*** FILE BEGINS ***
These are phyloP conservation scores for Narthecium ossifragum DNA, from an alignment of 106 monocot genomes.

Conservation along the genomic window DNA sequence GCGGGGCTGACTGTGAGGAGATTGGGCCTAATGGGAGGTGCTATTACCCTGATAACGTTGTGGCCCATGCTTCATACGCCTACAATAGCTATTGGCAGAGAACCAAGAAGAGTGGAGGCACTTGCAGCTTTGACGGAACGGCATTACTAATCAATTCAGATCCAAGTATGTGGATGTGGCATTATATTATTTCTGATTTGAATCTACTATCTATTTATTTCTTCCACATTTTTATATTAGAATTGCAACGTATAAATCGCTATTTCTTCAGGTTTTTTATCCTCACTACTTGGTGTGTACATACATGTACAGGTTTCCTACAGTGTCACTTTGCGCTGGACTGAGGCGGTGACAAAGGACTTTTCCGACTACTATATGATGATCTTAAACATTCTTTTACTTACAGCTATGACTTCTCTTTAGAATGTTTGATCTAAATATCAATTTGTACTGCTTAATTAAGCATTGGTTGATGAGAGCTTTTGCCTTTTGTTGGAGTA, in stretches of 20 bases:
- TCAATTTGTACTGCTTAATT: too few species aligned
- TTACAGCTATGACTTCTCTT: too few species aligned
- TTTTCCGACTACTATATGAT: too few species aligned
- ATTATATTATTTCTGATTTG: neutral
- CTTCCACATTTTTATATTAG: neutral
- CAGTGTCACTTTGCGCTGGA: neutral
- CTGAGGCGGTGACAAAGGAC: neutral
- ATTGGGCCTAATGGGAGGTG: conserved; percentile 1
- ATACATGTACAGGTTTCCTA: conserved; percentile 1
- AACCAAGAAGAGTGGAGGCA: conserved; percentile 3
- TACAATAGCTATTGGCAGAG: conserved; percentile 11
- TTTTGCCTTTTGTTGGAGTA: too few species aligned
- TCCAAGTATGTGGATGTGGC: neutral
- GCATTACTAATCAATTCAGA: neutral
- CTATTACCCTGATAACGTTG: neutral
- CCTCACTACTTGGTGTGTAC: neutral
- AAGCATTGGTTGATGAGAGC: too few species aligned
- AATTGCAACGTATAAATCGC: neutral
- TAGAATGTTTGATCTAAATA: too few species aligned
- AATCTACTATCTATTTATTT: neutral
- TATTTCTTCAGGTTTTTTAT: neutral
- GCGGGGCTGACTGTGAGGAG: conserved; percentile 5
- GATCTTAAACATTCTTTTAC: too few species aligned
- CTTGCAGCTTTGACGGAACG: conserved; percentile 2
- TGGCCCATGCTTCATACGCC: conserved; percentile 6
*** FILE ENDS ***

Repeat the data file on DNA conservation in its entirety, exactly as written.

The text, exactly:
These are phyloP conservation scores for Narthecium ossifragum DNA, from an alignment of 106 monocot genomes.

Conservation along the genomic window DNA sequence GCGGGGCTGACTGTGAGGAGATTGGGCCTAATGGGAGGTGCTATTACCCTGATAACGTTGTGGCCCATGCTTCATACGCCTACAATAGCTATTGGCAGAGAACCAAGAAGAGTGGAGGCACTTGCAGCTTTGACGGAACGGCATTACTAATCAATTCAGATCCAAGTATGTGGATGTGGCATTATATTATTTCTGATTTGAATCTACTATCTATTTATTTCTTCCACATTTTTATATTAGAATTGCAACGTATAAATCGCTATTTCTTCAGGTTTTTTATCCTCACTACTTGGTGTGTACATACATGTACAGGTTTCCTACAGTGTCACTTTGCGCTGGACTGAGGCGGTGACAAAGGACTTTTCCGACTACTATATGATGATCTTAAACATTCTTTTACTTACAGCTATGACTTCTCTTTAGAATGTTTGATCTAAATATCAATTTGTACTGCTTAATTAAGCATTGGTTGATGAGAGCTTTTGCCTTTTGTTGGAGTA, in stretches of 20 bases:
- TCAATTTGTACTGCTTAATT: too few species aligned
- TTACAGCTATGACTTCTCTT: too few species aligned
- TTTTCCGACTACTATATGAT: too few species aligned
- ATTATATTATTTCTGATTTG: neutral
- CTTCCACATTTTTATATTAG: neutral
- CAGTGTCACTTTGCGCTGGA: neutral
- CTGAGGCGGTGACAAAGGAC: neutral
- ATTGGGCCTAATGGGAGGTG: conserved; percentile 1
- ATACATGTACAGGTTTCCTA: conserved; percentile 1
- AACCAAGAAGAGTGGAGGCA: conserved; percentile 3
- TACAATAGCTATTGGCAGAG: conserved; percentile 11
- TTTTGCCTTTTGTTGGAGTA: too few species aligned
- TCCAAGTATGTGGATGTGGC: neutral
- GCATTACTAATCAATTCAGA: neutral
- CTATTACCCTGATAACGTTG: neutral
- CCTCACTACTTGGTGTGTAC: neutral
- AAGCATTGGTTGATGAGAGC: too few species aligned
- AATTGCAACGTATAAATCGC: neutral
- TAGAATGTTTGATCTAAATA: too few species aligned
- AATCTACTATCTATTTATTT: neutral
- TATTTCTTCAGGTTTTTTAT: neutral
- GCGGGGCTGACTGTGAGGAG: conserved; percentile 5
- GATCTTAAACATTCTTTTAC: too few species aligned
- CTTGCAGCTTTGACGGAACG: conserved; percentile 2
- TGGCCCATGCTTCATACGCC: conserved; percentile 6